Paul Lawrie is hoping this week’s ground-breaking mixed professional golf event at Gleneagles is a taste of things to come in the European game.
“This is absolutely a good idea,” said the two-time Ryder Cup player of the innovative tournament, which was part of the multi-sport European Championships taking place in Glasgow.
The first three days of the golf action involved separate men’s and women’s team events and the semi-finals and finals in those take place on Sunday on the PGA Centenary Course.
In a break in those proceedings, mixed teams of four players fought out an 18-hole foursomes stroke-play event for another set of medals.
“When they asked me to come on board, you’re looking at it all and if you’re endorsing something or an ambassador I thought it was really cool when I read the format of it,” added Lawrie.
“The mixed event in particular is really cool. Playing together is just phenomenal. It’s something we can think about going forward and doing more. An event with everyone playing together every day. Why not?”
The European Tour and Ladies European Tour have been working in tandem with this event, raising hopes that something similar might be possible on the regular schedule in the future.
“It’s possible to have a team event. But where do they fit it in?” said Lawrie. “Scheduling might be difficult. But you would hope that the tours might look at it after this weekend and go, man that was an innovative way to do it. Let’s see if we can fit something in.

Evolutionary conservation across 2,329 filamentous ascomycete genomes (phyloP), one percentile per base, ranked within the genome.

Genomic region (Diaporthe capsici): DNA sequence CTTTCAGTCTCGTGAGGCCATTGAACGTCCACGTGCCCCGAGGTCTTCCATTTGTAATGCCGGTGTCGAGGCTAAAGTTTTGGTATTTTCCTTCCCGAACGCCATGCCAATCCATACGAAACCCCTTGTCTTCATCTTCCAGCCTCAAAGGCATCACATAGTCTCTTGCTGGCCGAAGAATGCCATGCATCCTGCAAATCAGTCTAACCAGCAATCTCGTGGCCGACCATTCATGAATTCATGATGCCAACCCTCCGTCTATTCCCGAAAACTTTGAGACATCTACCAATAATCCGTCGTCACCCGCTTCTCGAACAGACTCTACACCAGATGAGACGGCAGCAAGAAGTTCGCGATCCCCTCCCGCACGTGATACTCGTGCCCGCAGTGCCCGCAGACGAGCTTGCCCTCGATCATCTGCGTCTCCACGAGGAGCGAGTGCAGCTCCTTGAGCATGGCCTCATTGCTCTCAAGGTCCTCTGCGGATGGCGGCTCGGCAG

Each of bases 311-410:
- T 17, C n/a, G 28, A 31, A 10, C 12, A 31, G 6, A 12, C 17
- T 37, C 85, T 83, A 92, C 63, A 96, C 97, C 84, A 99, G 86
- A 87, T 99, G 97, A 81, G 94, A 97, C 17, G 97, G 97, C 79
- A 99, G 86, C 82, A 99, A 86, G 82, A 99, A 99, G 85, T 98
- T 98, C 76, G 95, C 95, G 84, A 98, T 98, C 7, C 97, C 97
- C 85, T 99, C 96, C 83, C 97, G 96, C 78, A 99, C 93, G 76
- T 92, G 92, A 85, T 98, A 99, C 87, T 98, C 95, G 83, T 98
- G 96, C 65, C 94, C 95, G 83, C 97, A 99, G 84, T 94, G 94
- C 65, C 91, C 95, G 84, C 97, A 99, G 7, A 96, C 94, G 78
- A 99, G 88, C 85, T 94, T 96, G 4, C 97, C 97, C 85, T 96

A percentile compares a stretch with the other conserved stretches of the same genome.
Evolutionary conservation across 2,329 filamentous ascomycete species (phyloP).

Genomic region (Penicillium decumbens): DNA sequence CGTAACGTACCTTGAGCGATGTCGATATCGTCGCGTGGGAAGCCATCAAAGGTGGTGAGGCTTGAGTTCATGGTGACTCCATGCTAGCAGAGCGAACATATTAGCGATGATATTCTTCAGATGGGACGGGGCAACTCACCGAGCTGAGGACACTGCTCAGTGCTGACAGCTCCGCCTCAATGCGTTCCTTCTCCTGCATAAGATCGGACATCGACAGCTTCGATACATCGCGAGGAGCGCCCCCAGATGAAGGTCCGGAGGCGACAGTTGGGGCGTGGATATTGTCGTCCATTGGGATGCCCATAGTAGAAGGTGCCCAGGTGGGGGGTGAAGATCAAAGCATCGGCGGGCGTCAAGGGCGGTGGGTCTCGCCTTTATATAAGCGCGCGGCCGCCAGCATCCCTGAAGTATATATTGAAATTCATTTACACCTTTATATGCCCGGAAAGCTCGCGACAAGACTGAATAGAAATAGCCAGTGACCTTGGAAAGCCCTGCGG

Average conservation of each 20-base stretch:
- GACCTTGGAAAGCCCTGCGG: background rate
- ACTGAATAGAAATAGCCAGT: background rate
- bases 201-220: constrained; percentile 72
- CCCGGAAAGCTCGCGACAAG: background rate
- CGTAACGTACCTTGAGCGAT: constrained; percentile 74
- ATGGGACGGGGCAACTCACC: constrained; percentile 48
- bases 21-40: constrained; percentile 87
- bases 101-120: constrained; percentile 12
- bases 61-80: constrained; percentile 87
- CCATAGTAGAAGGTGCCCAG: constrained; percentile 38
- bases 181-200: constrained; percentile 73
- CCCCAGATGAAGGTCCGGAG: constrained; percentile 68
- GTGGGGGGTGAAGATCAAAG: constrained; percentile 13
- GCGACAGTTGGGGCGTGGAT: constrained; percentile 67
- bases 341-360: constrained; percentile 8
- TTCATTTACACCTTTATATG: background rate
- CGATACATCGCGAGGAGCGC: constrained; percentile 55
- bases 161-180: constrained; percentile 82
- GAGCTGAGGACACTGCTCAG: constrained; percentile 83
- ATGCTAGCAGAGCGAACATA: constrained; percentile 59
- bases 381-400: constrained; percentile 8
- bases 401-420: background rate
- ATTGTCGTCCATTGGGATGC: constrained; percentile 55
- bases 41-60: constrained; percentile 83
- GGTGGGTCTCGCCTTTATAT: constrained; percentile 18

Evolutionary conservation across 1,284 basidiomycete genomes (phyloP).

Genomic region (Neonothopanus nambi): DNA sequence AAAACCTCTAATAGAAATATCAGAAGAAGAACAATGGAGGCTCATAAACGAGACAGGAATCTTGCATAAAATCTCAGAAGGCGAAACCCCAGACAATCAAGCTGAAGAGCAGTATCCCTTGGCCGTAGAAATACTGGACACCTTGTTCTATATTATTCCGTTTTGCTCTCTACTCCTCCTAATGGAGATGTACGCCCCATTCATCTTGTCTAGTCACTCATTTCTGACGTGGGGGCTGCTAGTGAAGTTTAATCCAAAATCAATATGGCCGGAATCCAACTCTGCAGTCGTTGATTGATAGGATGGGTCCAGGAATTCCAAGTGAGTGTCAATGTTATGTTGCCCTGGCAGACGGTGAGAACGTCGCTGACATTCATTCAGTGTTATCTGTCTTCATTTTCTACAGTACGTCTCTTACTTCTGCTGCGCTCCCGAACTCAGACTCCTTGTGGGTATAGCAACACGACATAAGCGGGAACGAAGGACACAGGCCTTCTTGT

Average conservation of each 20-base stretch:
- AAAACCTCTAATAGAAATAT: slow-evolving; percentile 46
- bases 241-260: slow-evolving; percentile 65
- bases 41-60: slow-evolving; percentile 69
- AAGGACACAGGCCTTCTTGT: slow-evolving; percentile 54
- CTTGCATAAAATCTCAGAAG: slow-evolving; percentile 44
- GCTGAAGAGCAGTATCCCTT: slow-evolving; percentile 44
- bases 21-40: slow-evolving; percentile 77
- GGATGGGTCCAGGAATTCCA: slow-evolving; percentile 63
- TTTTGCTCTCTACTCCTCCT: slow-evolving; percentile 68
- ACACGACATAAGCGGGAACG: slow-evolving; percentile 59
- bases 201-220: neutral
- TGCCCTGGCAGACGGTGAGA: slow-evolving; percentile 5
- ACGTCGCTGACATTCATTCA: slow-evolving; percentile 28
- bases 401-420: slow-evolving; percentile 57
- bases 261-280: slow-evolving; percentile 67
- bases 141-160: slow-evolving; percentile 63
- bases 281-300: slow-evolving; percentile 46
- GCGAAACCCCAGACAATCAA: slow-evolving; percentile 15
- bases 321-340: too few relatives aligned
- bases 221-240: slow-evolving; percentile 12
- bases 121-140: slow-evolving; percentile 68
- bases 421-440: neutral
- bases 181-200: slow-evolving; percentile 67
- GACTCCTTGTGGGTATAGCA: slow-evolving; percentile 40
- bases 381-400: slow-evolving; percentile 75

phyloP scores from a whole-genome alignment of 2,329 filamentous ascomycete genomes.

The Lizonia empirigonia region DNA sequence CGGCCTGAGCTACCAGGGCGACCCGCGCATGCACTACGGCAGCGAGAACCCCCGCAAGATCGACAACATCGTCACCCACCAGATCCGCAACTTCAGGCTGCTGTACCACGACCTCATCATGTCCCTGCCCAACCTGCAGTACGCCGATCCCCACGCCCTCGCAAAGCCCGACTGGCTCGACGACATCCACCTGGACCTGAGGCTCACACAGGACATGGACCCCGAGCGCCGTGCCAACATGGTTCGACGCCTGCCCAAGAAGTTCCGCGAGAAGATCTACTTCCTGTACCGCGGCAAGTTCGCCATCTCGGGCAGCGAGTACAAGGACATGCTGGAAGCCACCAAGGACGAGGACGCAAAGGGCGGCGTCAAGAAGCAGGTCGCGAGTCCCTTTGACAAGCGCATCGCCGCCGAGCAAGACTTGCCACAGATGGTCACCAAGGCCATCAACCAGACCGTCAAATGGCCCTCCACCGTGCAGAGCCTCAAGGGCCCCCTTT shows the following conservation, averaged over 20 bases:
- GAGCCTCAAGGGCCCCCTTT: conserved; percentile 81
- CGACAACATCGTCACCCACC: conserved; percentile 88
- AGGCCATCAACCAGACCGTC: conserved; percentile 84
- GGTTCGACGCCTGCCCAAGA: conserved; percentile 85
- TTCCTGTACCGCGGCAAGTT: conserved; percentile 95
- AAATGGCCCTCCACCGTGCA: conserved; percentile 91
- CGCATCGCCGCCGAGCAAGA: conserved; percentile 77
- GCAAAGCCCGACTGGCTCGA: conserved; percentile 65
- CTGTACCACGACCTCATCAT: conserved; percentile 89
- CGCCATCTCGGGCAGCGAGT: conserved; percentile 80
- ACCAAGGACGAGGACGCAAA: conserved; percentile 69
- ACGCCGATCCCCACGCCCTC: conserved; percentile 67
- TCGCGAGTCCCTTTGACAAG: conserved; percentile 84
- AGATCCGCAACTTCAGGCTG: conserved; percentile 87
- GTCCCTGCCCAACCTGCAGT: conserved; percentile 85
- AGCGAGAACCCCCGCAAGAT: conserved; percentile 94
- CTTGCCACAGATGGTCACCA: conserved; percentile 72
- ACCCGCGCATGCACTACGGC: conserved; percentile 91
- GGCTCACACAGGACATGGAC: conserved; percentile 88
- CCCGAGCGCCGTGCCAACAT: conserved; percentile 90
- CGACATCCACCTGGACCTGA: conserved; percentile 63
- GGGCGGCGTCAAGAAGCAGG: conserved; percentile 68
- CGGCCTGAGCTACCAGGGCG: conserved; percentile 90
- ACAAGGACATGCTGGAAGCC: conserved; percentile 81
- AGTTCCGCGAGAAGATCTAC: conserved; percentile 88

“There are very few girls playing the game. My foundation has got quite a few boys but we are struggling for girls and we need more playing the game and if they can see that they can play with the men alongside them it’s got to be good for the game.
“It’s got to grow the game and that’s what we are all trying to do. Scheduling might be difficult but if we can overcome that then, why not?
“But it’s not just something you can lay on. We saw with my match-play event (it was held for three years before dropping off the European Tour schedule) that you have to tick a lot of boxes to keep everyone happy. It’s not easy but let’s hope they can find a way.”
Lawrie was speaking during a visit to Gleneagles, where the Bell’s Scottish Open was held for a long time and, more recently, the Johnnie Walker Championship had a successful run.
“I think the whole thing is being done really well. I’ve had a look round out there and the whole set-up and the way they’ve done it looks brilliant,” said the Aberdonian.
“This venue needs tournaments. it’s made for it. They knew that when they built it. You could see at the Ryder Cup what a great venue it is. It’s a great location and easy to get to wherever you are in the country. It’s a phenomenal property and it needs crowds to see what it is.”